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Project PropertyTree

Project moved

This project was created back in 2007. In 2014, it moved to Bitbucket. A newer version with more features is available over there. This project site is only still available for legacy reasons. Please head your browser over to the PropertyTree project site on Bitbucket.org to get the newest version.

What is it?

A PropertyTree is a means to organize a set of properties of whatever kind they be.

The default Swing JTree implementation does not allow the use of graphical components like JCheckBoxes. The default JList implementation also uses JLabels, and hasn't even got an «editable» mode to enable users to change the contents of a list. The PropertyTree aimes at solving these problems by using different JPanels instead of one single JLabel to paint the nodes and cells. The result is a nice PropertyTree and a nice PropertyList that take care of your property hierarchy.

If you wonder what a PropertyTree looks like, you'll find a screenshot here or you could test it using the applet at the bottom of this page.

 

Current release: 3.2

Version 3.2 was released on monday, april 9th 2012. Details are found in the changelog. Please do not hesitate to use the issue tracker if you find a bug.

 

Installation and use

A PropertyTree is fairly simple to install and use. Simply have the jar file in your classpath and construct it just like you would construct a JTree:

// first construct a Property object, which will serve as a tree node:
Property     node   = new Property("Cool", true);

// Then use the Property object in the PropertyTree constructor:
PropertyTree myTree = new PropertyTree(node);
// There you go. You now have a PropertyTree already!

// Property objects and DefaultMutableTreeNodes work seamlessly together:
node.add(new DefaultMutableTreeNode("changeable text, but with no callback"));
node.add(new Property("Property object node", "Surveil changes to this text"));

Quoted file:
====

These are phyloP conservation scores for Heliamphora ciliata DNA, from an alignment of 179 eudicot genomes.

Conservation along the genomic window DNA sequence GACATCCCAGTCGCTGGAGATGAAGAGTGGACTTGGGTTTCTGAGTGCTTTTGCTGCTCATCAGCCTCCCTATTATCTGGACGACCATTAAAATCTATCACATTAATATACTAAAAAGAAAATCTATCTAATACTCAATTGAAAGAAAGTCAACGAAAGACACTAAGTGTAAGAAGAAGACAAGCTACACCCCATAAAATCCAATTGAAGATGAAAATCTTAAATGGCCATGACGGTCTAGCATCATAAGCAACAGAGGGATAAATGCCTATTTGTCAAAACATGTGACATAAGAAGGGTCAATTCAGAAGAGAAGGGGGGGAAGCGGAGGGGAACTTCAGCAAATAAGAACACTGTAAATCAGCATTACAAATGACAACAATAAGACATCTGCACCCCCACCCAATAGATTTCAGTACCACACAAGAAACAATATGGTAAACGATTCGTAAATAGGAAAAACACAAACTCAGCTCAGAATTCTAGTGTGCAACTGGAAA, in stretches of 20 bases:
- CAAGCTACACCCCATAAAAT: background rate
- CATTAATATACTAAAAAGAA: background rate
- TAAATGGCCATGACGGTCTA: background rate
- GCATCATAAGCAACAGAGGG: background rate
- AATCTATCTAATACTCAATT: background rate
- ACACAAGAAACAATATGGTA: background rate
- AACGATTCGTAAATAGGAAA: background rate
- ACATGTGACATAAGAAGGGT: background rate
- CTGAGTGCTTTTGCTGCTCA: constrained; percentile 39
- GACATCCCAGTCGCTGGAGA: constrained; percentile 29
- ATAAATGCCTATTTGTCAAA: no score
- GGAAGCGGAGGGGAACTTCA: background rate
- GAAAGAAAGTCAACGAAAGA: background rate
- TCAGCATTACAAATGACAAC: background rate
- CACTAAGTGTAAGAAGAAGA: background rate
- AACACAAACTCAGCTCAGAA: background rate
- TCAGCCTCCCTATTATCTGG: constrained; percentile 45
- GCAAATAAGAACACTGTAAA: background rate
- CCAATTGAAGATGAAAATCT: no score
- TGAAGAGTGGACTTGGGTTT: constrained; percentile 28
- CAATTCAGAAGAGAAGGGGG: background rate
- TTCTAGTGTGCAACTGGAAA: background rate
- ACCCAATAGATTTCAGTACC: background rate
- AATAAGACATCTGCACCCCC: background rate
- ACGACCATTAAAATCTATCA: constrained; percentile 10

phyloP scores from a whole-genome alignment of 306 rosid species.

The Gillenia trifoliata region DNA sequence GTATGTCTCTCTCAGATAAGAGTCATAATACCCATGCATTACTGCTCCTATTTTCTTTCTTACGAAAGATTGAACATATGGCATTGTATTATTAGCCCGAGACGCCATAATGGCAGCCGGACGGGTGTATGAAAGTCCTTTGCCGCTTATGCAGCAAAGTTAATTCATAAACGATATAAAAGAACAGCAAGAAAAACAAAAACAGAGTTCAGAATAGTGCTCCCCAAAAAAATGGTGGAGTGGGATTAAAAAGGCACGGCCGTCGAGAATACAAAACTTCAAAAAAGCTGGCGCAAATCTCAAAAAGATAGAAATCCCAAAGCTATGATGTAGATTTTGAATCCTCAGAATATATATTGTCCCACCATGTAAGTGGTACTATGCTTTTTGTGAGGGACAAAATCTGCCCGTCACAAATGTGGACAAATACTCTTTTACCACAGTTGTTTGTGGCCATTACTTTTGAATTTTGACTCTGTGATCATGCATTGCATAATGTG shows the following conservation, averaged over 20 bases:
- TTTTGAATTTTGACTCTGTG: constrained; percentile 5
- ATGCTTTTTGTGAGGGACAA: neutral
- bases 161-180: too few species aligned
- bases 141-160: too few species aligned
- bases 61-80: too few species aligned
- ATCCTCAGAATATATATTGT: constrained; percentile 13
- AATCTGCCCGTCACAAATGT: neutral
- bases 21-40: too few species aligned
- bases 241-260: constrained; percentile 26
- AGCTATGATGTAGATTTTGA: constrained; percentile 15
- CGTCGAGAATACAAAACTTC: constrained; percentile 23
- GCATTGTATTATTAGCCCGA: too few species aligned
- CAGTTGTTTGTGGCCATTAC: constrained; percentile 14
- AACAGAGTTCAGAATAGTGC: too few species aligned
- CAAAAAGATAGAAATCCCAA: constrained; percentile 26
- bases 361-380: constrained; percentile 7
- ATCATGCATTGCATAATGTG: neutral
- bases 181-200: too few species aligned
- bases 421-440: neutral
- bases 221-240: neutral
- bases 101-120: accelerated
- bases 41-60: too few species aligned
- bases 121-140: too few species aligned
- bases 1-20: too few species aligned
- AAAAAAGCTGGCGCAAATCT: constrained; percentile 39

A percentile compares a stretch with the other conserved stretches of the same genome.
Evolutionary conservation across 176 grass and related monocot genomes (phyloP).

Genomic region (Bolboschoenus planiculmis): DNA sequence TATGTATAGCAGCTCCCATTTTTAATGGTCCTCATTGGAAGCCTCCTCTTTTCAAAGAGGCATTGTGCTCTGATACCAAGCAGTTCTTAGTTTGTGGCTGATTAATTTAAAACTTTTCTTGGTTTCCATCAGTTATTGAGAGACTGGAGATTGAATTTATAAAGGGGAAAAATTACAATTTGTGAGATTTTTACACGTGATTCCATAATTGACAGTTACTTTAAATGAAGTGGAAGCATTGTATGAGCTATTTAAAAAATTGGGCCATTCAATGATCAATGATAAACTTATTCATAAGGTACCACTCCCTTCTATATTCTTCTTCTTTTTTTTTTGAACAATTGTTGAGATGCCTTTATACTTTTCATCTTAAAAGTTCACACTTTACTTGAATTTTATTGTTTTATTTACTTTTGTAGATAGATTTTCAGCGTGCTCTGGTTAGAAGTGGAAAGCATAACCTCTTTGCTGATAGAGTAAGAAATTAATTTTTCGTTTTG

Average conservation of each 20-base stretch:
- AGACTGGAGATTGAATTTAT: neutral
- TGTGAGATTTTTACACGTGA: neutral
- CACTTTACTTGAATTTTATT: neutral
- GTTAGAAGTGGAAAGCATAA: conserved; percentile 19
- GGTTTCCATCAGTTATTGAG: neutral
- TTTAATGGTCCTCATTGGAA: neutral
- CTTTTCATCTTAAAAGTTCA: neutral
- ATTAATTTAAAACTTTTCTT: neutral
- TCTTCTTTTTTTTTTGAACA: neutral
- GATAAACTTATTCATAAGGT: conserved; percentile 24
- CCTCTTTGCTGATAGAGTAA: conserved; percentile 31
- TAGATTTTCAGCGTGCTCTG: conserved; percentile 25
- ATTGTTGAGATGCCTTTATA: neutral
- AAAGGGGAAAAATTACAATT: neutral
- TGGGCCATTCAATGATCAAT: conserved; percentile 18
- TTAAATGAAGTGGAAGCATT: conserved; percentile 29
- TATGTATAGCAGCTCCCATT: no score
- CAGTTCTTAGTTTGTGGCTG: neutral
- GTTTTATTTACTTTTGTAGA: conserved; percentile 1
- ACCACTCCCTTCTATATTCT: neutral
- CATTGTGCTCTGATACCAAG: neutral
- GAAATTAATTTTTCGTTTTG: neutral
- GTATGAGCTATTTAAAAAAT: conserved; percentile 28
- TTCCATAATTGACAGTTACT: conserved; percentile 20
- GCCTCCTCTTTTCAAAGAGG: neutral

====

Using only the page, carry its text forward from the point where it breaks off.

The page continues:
// If you want a list instead, here's how:
DefaultListModel<Property> model = new DefaultListModel<Property>();
model.addElement(node);
PropertyList myList = new PropertyList(model);

That's it! You now already have a PropertyTree or a PropertyList! To benefit from the magic updating, make sure you have a PropertyController object to receive notification as a property is changed. Assuming you create the Property objects from within the PropertyController, you will construct tree nodes like this:

Property parent = new Property("","Names", this);
parent.add(new Property("First name", "John", this));
parent.add(new Property("Family name", "Doe", this));

The this refers to the PropertyController. The tree will notify about changes via the propertyChangeCallback method. Put your handling code in there.

For a complete example, see the source of the applet below (NetBeans construction). There is a main method in the file constructing a JFrame, so you can use the applet as an ordinary application as well.

 

Javadoc documentation

This is where you find the PropertyTree API (javadoc).

You might want to look at the changelog too.

 

Test it

Note that while an ordinary JTree may perfectly well register changes to its nodes, all values will be text values. A PropertyTree, on the other hand, registers all sorts of values!

The differences between a PropertyList and a regular JList are of the same nature, only with the difference that a JList isn't even editable in the first place.

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